Eliot visited Cricklewood in 1911, and this quotation comes from a letter to Eleanor Hinkley (26 April). Here's the bit you're interested in:
'I made a pilgrimage to Cricklewood. "Where _is_ Cricklewood" said an austere Englishman at the hotel. I produced a map and pointed to the silent evidence that Cricklewood exists. He pondered. "But why go to Cricklewood?" he flashed out at length. Here I was triumphant. "There is no reason!" I said. He had no more to say. But he _was_ relieved (I am sure) when he found taht I was American. He felt no longer responsible. But Cricklewood is mine. I discovered it. No one will go there again. It is like the sunker town in the fairy story [Germelshausen by Gerstacker], that rose just every May-day eve, and lived for an hour,and only one man saw it.*' (Letters 18-19)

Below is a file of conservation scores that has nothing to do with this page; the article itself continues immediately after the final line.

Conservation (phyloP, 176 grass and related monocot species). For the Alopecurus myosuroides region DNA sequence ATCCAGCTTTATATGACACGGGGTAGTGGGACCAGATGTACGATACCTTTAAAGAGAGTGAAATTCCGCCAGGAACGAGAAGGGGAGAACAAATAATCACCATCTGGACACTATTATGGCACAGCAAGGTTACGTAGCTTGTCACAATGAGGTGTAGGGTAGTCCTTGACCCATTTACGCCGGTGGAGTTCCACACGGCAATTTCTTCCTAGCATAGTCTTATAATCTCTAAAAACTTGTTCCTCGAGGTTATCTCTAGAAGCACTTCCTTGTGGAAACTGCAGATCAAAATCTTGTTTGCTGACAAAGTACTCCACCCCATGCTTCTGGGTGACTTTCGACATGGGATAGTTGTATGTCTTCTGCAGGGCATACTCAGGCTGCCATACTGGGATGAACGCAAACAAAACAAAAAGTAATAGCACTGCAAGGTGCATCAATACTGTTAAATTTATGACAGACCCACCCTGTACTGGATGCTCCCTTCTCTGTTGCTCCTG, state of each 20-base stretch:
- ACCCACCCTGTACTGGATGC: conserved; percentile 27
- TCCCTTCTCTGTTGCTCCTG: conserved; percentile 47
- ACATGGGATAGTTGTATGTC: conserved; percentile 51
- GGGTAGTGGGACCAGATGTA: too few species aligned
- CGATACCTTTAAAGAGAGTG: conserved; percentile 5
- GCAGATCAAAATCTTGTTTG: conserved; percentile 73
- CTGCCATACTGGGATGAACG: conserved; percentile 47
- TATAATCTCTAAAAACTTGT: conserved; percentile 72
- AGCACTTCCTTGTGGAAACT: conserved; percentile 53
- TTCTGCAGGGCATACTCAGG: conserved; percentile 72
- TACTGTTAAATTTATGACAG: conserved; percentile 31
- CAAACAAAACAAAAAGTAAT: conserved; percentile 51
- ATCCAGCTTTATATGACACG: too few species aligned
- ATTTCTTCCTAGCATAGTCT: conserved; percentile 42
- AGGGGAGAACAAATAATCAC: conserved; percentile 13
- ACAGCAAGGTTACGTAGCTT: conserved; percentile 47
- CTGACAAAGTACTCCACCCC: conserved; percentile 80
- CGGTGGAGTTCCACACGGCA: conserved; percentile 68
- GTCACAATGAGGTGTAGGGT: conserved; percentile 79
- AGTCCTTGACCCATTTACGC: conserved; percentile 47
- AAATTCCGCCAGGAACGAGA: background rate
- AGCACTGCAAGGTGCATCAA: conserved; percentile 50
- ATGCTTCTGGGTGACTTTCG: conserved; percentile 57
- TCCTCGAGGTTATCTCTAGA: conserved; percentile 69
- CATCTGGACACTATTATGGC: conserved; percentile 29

'*_Note explanatory_: I suggest that if the Sayward family were English--well, they might live in Cricklewood.' (Letters 19)
Hope this helps toward answering your question. By the way, did the program decide once and for all if Cricklewood exists?
>>> [log in to unmask] 05/25/04 10:13AM >>>
(back after some time away)
I was watching a program about the history of London
over the weekend, and they had an Eliot quote about
how he found cricklewood, and how no-one shall ever
find it again.
I really want to get hold of wherever this came from,
but I cant find it ^anywhere^.
Could someone tell me where I could find it, or at
least if it came from a diary or an essay or something
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